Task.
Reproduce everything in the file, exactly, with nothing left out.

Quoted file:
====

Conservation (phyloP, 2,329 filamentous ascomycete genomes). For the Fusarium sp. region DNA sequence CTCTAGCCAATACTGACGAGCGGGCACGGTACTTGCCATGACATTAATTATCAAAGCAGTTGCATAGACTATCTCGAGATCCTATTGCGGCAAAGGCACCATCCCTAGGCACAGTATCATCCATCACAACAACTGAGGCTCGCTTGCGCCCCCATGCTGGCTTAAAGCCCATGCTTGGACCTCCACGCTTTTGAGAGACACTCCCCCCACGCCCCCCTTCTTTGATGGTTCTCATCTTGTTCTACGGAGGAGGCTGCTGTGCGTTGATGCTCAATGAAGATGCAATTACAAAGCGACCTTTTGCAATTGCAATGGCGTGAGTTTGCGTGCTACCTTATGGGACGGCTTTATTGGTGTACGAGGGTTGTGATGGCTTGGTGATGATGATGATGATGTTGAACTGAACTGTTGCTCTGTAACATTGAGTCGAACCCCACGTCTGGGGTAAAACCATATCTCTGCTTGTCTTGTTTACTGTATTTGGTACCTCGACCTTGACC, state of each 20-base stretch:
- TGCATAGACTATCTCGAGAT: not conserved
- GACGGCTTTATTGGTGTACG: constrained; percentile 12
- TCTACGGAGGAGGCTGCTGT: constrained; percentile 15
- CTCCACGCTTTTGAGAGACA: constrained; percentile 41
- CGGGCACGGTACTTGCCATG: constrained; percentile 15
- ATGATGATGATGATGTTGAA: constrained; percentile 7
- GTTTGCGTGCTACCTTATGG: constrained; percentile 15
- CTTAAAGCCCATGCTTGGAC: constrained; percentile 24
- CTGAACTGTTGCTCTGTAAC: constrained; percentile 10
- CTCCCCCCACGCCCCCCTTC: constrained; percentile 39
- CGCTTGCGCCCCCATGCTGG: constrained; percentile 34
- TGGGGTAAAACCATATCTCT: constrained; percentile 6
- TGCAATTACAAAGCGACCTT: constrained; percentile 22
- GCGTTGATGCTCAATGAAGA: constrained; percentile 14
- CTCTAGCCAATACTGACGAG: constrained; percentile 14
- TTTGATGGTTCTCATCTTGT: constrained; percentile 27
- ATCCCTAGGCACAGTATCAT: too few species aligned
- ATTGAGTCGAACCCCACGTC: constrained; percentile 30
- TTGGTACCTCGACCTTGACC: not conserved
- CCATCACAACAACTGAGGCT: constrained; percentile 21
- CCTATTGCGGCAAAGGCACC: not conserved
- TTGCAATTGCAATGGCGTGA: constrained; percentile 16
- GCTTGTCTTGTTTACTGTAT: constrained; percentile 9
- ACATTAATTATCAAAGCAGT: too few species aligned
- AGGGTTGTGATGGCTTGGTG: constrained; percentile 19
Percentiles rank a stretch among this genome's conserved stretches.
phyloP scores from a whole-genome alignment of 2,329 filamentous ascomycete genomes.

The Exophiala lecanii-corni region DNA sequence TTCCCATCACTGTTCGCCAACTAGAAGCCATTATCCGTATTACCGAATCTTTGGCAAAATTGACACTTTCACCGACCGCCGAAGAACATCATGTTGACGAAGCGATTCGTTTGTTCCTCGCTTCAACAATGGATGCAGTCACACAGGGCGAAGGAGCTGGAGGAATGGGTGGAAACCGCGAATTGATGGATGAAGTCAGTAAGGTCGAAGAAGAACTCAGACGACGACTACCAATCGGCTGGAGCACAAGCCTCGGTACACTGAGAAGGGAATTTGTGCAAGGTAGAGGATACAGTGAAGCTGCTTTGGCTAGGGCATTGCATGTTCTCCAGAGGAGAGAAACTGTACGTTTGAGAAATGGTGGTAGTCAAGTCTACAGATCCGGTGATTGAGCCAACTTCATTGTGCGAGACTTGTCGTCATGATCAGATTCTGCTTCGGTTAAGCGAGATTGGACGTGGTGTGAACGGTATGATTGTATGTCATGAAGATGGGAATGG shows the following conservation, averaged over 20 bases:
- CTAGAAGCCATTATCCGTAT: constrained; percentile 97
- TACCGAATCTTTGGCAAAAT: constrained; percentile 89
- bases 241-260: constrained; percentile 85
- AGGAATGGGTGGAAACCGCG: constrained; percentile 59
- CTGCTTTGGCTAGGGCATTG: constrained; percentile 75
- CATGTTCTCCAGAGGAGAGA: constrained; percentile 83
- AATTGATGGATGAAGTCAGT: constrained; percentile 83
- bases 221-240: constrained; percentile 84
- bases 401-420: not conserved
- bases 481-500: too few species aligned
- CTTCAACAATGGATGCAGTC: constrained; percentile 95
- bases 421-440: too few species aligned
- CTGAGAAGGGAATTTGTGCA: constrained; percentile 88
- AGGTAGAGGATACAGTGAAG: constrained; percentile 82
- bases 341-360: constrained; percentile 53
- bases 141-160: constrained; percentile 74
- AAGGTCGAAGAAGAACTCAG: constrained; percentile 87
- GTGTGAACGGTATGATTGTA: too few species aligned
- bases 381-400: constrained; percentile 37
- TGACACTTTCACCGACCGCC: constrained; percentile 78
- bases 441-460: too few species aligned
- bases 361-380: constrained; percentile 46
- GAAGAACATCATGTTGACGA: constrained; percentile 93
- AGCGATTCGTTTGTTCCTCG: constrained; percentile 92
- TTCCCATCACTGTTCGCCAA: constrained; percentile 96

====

Conservation (phyloP, 2,329 filamentous ascomycete genomes). For the Fusarium sp. region DNA sequence CTCTAGCCAATACTGACGAGCGGGCACGGTACTTGCCATGACATTAATTATCAAAGCAGTTGCATAGACTATCTCGAGATCCTATTGCGGCAAAGGCACCATCCCTAGGCACAGTATCATCCATCACAACAACTGAGGCTCGCTTGCGCCCCCATGCTGGCTTAAAGCCCATGCTTGGACCTCCACGCTTTTGAGAGACACTCCCCCCACGCCCCCCTTCTTTGATGGTTCTCATCTTGTTCTACGGAGGAGGCTGCTGTGCGTTGATGCTCAATGAAGATGCAATTACAAAGCGACCTTTTGCAATTGCAATGGCGTGAGTTTGCGTGCTACCTTATGGGACGGCTTTATTGGTGTACGAGGGTTGTGATGGCTTGGTGATGATGATGATGATGTTGAACTGAACTGTTGCTCTGTAACATTGAGTCGAACCCCACGTCTGGGGTAAAACCATATCTCTGCTTGTCTTGTTTACTGTATTTGGTACCTCGACCTTGACC, state of each 20-base stretch:
- TGCATAGACTATCTCGAGAT: not conserved
- GACGGCTTTATTGGTGTACG: constrained; percentile 12
- TCTACGGAGGAGGCTGCTGT: constrained; percentile 15
- CTCCACGCTTTTGAGAGACA: constrained; percentile 41
- CGGGCACGGTACTTGCCATG: constrained; percentile 15
- ATGATGATGATGATGTTGAA: constrained; percentile 7
- GTTTGCGTGCTACCTTATGG: constrained; percentile 15
- CTTAAAGCCCATGCTTGGAC: constrained; percentile 24
- CTGAACTGTTGCTCTGTAAC: constrained; percentile 10
- CTCCCCCCACGCCCCCCTTC: constrained; percentile 39
- CGCTTGCGCCCCCATGCTGG: constrained; percentile 34
- TGGGGTAAAACCATATCTCT: constrained; percentile 6
- TGCAATTACAAAGCGACCTT: constrained; percentile 22
- GCGTTGATGCTCAATGAAGA: constrained; percentile 14
- CTCTAGCCAATACTGACGAG: constrained; percentile 14
- TTTGATGGTTCTCATCTTGT: constrained; percentile 27
- ATCCCTAGGCACAGTATCAT: too few species aligned
- ATTGAGTCGAACCCCACGTC: constrained; percentile 30
- TTGGTACCTCGACCTTGACC: not conserved
- CCATCACAACAACTGAGGCT: constrained; percentile 21
- CCTATTGCGGCAAAGGCACC: not conserved
- TTGCAATTGCAATGGCGTGA: constrained; percentile 16
- GCTTGTCTTGTTTACTGTAT: constrained; percentile 9
- ACATTAATTATCAAAGCAGT: too few species aligned
- AGGGTTGTGATGGCTTGGTG: constrained; percentile 19
Percentiles rank a stretch among this genome's conserved stretches.
phyloP scores from a whole-genome alignment of 2,329 filamentous ascomycete genomes.

The Exophiala lecanii-corni region DNA sequence TTCCCATCACTGTTCGCCAACTAGAAGCCATTATCCGTATTACCGAATCTTTGGCAAAATTGACACTTTCACCGACCGCCGAAGAACATCATGTTGACGAAGCGATTCGTTTGTTCCTCGCTTCAACAATGGATGCAGTCACACAGGGCGAAGGAGCTGGAGGAATGGGTGGAAACCGCGAATTGATGGATGAAGTCAGTAAGGTCGAAGAAGAACTCAGACGACGACTACCAATCGGCTGGAGCACAAGCCTCGGTACACTGAGAAGGGAATTTGTGCAAGGTAGAGGATACAGTGAAGCTGCTTTGGCTAGGGCATTGCATGTTCTCCAGAGGAGAGAAACTGTACGTTTGAGAAATGGTGGTAGTCAAGTCTACAGATCCGGTGATTGAGCCAACTTCATTGTGCGAGACTTGTCGTCATGATCAGATTCTGCTTCGGTTAAGCGAGATTGGACGTGGTGTGAACGGTATGATTGTATGTCATGAAGATGGGAATGG shows the following conservation, averaged over 20 bases:
- CTAGAAGCCATTATCCGTAT: constrained; percentile 97
- TACCGAATCTTTGGCAAAAT: constrained; percentile 89
- bases 241-260: constrained; percentile 85
- AGGAATGGGTGGAAACCGCG: constrained; percentile 59
- CTGCTTTGGCTAGGGCATTG: constrained; percentile 75
- CATGTTCTCCAGAGGAGAGA: constrained; percentile 83
- AATTGATGGATGAAGTCAGT: constrained; percentile 83
- bases 221-240: constrained; percentile 84
- bases 401-420: not conserved
- bases 481-500: too few species aligned
- CTTCAACAATGGATGCAGTC: constrained; percentile 95
- bases 421-440: too few species aligned
- CTGAGAAGGGAATTTGTGCA: constrained; percentile 88
- AGGTAGAGGATACAGTGAAG: constrained; percentile 82
- bases 341-360: constrained; percentile 53
- bases 141-160: constrained; percentile 74
- AAGGTCGAAGAAGAACTCAG: constrained; percentile 87
- GTGTGAACGGTATGATTGTA: too few species aligned
- bases 381-400: constrained; percentile 37
- TGACACTTTCACCGACCGCC: constrained; percentile 78
- bases 441-460: too few species aligned
- bases 361-380: constrained; percentile 46
- GAAGAACATCATGTTGACGA: constrained; percentile 93
- AGCGATTCGTTTGTTCCTCG: constrained; percentile 92
- TTCCCATCACTGTTCGCCAA: constrained; percentile 96